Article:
You can say it, don’t be embarrassed. You may like your dentist a lot but still, work yourself into a frenzy before visits. Things will be done there that you’d just as soon not know about. Enter sedation dentistry, the modern practice that accepts that you’re a fraidy cat. You don’t want to know the details and would much rather be asleep.
Children’s dental visits can also be quite traumatic. They don’t know what to expect. Nothing anyone can say or do makes them feel any better. Sedation dentistry uses mild sedatives (calming drugs) to manage special needs or anxiety while your child receives dental care. It may also be used when several procedures need to be done at once; when a child’s safety is in question, or if the child has a strong “gag” reflex.
The Trifecta of Sedation Dentistry
Depending on the procedure and the patient’s level of anxiety, dentists will offer or suggest one of the three options.
- Laughing Gas. Also known as Nitrous Oxide or NO2, laughing gas is an easy, safe option administered with a mask. The gas’s effects wear off 5 minutes after the administration has ceased, and patients awake fully alert without drowsiness.
- Oral sedation with pills. Administered through prescription medication. Valium or Halcion take the edge off. As these prescribed medications can make an individual very calm and incredibly relaxed, many patients end up falling asleep and napping while the dental work is performed.
- IV Sedation. For patients who wish to be completely asleep for their procedures, IV sedation is the truest form of sleep dentistry. Patients are closely monitored throughout for any ill effects. Those with heart or breathing conditions should consult their doctors before receiving sedation dentistry.
Levels of Sedation
The needed level of sedation will vary depending on the patient.
- Minimal sedation keeps the patient relaxed, but they are still conscious and responsive.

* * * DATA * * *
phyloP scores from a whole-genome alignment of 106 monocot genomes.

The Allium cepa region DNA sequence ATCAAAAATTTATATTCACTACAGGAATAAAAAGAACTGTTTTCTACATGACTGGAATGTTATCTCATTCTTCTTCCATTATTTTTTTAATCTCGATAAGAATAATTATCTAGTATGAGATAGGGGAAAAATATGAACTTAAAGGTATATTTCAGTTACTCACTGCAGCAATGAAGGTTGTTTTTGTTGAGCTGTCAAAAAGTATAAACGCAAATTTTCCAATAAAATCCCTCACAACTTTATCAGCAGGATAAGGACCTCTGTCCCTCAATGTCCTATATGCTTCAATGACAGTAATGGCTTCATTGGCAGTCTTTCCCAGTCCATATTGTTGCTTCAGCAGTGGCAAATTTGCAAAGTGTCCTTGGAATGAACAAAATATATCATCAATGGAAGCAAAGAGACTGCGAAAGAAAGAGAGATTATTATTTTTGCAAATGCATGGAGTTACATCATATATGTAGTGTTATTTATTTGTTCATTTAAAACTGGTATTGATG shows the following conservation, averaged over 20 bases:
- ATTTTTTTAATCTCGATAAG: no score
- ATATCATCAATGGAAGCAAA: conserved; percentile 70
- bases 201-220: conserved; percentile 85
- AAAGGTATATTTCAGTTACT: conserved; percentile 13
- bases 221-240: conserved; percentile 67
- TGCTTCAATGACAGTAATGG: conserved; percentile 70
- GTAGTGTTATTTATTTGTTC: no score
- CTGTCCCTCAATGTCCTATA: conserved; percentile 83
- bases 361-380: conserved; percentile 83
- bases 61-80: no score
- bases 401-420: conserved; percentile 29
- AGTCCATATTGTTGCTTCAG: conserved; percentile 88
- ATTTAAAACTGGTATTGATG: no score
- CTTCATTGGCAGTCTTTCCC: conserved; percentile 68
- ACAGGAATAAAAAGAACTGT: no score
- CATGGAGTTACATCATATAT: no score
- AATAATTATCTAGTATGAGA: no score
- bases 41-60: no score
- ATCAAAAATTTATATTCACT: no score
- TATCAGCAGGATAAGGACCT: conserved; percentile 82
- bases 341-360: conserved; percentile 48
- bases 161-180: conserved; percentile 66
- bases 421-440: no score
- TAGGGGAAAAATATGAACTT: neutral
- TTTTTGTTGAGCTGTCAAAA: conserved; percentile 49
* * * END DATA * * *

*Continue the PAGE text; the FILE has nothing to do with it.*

- Moderate sedation or conscious sedation puts the patient in a deeper state of relaxation, wherein they might slur their words.
- Deep sedation puts people “out,” but they can awaken easily.
- General anesthesia puts the patient in a completely unconscious state.
- Inhaled minimal sedation is achieved through the inhalation of nitrous oxide or laughing gas.
- Oral sedation can range from minimal to moderate in strength. For minimal sedation, the patient will take a pill about an hour before the procedure. A larger dose is given to produce a moderate sedation effect.
- IV moderate sedation is administered through an intravenous needle into a vein in the patient’s arm.
- Deep sedation and general anesthesia use different medications to render the patient unconscious. The practice is rare in general dentistry.
How Safe is Sedation Dentistry?
As with many things in life, no medical professional can say with absolute certainty that there is no risk involved when using anesthesia. It is a tried and tested practice proven safe when administered by qualified professionals.
The Douglas Family Dentistry Experience
Do you live in Phoenix, Scottsdale, or the surrounding communities? If so, Douglas Family Dentistry offers a friendly, professional environment for patients from kids to adults and seniors. Call us at 480-948-3680 or go to our website to schedule an appointment and discover the best in family dentistry.